Post COVID World: The New Abnormal: September 2020
Here are charts that show the steek in the same colour pattern as the swatch, with the stitches numbered underneath, 1 through 5. Chart B has an arrow pointing to the centre stitch - stitch number 3. You are going to cut down the centre of this stitch later (as illustrated by the pink cutting line in chart D). And here they are from the wrong side, with stitches 1 and 2 of the steek, and the chain of the crocheted reinforcement visible behind them. I also like this method because the crocheted chain seems to ‘grab’ and contain the cut edges of the steek, squirrelling them away in a very pleasing fashion. Sitting underneath the steek, you’ll see the back loops of your previously picked up stitches. All very reassuring for the nervous, novice steeker - and hopefully you’ll see what I mean in a moment. If you click on the picture below, you’ll see that I’ve numbered them 1 to 5 - stitch 1 to the right, and stitch 5 to the left, following the right-to-left direction of the knitting.
If you want the label name to appear dead center, click the block that is right in the center. From this, click on systems tools. Needless to say, and despite all this, I skipped all the way home. The odor that comes from the carpet can be removed by making a deodorizer at home naturally. 2) Because you just pick up the reverse loops from the right-side stitches, you end up with two perfectly aligned stockinette flaps that can neatly be knitted together. Pull the working yarn through both loops one more time. The loops of the crocheted reinforcement run through stitch 3, pulling it away from the centre of the steek and connecting it to stitch 2. You can also see the other leg of stitch 3 sitting next to stitch 4. This is where you are now going to work your second reinforcement. Amy and Donna have put in a lot of work to make this blog tour possible, as have all of the featured designers, dyers, and yarn stores. Bring the working yarn round from the right side, and work in stockinette for 3 rows, beginning with a knit row. It also works well as a blanket edging, but because it adds bulk, would probably not work so well elsewhere.
The front edges of a cardigan generally see a lot of strain because of the opening / closing action of buttons and button holes - and this method provides a strong facing as well as a stable edge where the garment needs it most. Here, I’ve used an i-cord bind-off (knit 2; knit 2 together through-the-back-loops) (particularly useful if you are working a button / buttonhole band). First, with the right side of the swatch facing, pick up and knit 3 stitches for every 4 rows, plus an extra 1 stitch each for the top and bottom edges. Bring the working yarn around from the back and, with a third needle, knit one stitch from the front needle together with one stitch from the back needle, covering and containing the steek stitches and the crochet chain. Pull the yarn through again, this time bringing it through both loops, securing your sock yarn to the bound-off edge of the swatch (1 loop on hook).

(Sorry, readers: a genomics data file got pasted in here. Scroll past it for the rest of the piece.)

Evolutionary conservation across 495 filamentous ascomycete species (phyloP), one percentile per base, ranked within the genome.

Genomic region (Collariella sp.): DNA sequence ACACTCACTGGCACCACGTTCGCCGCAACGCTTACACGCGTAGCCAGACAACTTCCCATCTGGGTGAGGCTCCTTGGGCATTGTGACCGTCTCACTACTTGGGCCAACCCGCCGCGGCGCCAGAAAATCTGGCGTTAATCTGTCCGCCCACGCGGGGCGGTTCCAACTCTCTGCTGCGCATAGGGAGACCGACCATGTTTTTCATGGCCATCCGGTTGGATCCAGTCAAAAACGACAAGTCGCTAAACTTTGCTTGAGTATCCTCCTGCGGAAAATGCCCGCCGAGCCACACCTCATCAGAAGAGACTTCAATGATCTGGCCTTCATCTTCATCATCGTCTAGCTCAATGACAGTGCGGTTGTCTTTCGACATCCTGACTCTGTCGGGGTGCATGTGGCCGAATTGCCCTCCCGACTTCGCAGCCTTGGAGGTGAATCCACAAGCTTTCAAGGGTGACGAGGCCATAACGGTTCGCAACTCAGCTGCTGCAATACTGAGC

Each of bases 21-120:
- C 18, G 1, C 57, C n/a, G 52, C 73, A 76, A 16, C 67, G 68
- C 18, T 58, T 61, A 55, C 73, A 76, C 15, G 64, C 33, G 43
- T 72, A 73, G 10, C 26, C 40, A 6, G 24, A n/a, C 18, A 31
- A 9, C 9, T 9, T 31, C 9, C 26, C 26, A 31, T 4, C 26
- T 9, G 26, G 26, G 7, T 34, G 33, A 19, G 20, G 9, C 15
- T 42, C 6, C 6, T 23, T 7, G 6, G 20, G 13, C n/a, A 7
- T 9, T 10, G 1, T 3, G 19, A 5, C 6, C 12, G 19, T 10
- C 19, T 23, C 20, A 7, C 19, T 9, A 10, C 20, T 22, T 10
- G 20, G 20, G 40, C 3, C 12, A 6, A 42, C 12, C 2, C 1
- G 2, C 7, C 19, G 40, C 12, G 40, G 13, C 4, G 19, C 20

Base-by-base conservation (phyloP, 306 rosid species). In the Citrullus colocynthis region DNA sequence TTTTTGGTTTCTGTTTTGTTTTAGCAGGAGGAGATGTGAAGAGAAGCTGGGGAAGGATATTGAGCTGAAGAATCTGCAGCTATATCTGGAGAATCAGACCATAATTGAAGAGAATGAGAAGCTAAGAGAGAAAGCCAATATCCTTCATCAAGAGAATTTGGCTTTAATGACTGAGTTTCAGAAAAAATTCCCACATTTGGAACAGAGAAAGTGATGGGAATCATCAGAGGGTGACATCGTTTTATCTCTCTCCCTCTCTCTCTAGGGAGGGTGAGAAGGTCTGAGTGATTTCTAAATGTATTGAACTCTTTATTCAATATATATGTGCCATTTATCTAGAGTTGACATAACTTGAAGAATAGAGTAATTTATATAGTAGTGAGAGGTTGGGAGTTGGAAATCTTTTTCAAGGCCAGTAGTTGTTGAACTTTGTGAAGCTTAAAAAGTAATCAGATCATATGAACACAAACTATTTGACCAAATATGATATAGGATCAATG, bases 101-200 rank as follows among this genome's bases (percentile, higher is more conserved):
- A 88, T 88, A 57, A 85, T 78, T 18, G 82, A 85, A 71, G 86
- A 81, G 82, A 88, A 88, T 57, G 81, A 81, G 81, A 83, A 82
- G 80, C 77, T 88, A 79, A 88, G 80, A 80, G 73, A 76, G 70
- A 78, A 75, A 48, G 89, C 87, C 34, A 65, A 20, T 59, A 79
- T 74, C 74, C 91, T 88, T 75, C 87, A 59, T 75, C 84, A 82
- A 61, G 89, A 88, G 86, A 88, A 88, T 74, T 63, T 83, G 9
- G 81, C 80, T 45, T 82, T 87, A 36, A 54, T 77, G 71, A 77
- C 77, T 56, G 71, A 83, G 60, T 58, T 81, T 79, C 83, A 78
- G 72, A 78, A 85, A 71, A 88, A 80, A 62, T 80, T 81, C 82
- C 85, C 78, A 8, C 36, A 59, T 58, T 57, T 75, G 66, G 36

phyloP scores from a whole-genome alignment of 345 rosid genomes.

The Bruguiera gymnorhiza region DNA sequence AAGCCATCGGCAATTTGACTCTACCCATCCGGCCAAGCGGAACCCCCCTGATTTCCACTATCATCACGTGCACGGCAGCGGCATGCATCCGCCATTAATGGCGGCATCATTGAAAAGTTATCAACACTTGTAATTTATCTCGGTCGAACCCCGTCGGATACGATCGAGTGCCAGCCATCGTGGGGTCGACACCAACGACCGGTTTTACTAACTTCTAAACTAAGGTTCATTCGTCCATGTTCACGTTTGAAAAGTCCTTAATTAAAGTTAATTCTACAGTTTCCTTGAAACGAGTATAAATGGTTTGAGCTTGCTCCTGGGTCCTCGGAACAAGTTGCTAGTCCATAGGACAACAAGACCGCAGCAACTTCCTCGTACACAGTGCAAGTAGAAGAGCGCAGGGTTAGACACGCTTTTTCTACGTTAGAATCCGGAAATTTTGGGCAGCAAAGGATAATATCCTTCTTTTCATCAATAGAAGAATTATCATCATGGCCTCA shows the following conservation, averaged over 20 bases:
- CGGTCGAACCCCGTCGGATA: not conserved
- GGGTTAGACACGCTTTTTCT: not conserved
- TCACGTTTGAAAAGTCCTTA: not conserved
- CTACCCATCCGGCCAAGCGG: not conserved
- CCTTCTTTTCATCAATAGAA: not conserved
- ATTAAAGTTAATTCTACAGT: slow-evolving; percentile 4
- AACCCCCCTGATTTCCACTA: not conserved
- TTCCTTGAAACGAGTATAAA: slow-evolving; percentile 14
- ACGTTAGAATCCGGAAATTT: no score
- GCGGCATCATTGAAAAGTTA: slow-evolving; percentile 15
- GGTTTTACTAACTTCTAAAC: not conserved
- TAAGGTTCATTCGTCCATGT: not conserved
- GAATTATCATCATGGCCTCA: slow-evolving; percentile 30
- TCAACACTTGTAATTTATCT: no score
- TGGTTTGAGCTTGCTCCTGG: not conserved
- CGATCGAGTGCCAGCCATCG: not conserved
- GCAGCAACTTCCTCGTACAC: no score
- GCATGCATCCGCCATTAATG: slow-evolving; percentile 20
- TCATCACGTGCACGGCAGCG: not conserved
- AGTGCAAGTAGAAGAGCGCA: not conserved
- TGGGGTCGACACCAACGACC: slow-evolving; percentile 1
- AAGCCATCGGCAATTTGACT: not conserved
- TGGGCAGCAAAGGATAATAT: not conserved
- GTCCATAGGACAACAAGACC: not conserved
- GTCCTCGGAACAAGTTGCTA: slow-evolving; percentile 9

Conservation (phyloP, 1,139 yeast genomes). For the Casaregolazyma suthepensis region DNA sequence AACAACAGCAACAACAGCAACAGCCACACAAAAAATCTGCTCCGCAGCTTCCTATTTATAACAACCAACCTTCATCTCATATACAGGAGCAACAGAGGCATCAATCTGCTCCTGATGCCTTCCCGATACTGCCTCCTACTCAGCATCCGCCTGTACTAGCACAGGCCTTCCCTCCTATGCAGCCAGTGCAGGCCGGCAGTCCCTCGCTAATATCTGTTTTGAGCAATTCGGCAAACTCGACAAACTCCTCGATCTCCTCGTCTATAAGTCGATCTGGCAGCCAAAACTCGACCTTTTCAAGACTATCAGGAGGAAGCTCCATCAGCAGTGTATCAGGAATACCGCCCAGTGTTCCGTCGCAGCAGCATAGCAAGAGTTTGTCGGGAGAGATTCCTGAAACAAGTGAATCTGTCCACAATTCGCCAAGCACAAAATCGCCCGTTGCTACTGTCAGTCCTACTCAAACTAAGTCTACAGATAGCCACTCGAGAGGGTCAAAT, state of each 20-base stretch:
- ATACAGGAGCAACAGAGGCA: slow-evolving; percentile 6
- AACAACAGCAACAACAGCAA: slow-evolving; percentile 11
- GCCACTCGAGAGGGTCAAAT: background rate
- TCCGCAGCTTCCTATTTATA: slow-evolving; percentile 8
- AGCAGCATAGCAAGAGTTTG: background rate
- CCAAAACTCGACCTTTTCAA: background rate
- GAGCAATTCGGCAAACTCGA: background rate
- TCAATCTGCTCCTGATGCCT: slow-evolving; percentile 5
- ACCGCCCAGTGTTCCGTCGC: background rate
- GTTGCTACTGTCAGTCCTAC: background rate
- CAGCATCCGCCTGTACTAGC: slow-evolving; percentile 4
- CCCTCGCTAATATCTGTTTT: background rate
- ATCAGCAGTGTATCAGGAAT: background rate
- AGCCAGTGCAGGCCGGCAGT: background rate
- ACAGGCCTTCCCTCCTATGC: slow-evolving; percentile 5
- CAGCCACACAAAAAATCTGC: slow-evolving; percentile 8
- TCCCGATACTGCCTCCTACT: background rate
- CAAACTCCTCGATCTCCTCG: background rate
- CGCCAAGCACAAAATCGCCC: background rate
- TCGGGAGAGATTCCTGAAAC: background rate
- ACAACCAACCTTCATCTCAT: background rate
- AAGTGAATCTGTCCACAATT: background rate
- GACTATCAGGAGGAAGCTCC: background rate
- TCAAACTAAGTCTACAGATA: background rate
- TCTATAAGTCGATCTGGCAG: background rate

Above, you can see the wrong side of the swatch where we left it yesterday, with the steek cut, and the crocheted reinforcement holding the cut edge. And just as a running stitch would, these stitches우리카지노
are further securing and holding the cut edge of your steek. A crocheted steek is always worked over an odd number of stitches - here, I’ve used five - and it is generally worked in a stripe or a checkerboard pattern. I like to work the five stitches in a striped sequence of background, contrast, background, contrast, background. In the diagram below, there are two pattern stitches on either side, and five steek stitches in the middle. The regret is obvious: There is no longer a chance for a final, redemptive chapter. In this post, I’m going to show you how to further reinforce (and cover) the cut edges of your steek using a techique that I’ve called “the steek sandwich.” There are many other methods of binding / covering steek edges - but this one works well, I think, for a steeked cardigan. The pink lines show you where you should be picking up your stitches. In this post I’m going to show you my preferred method for reinforcing a steek before cutting.
My favourite method is the crocheted steek. Other methods are available, and I’m definitely not saying that this one is the “best” or the most “valid” or anything - it is simply the method that I like, and that I happen to use. Always make Part One of the new stitch in the same orientation (knitwise or purlwise) as Part Two of the previous stitch. When picking up your stitches, make sure you push your needle all the way through to the back of the work, and draw the yarn through from the wrong side (this may sound obvious, but people do pick up stitches in quite different ways . Done well, there should be no “raw” edges, no loose ends of fraying yarn. Place all of your weave-ends a few stitches to the left or right of your steek - that is - don’t weave in the ends to the back of the steek itself. Keep these stitches live on the needle: don’t break yarn. This is to ensure that all potentially-fraying bits of yarn are sitting well-away from where you are going to cut.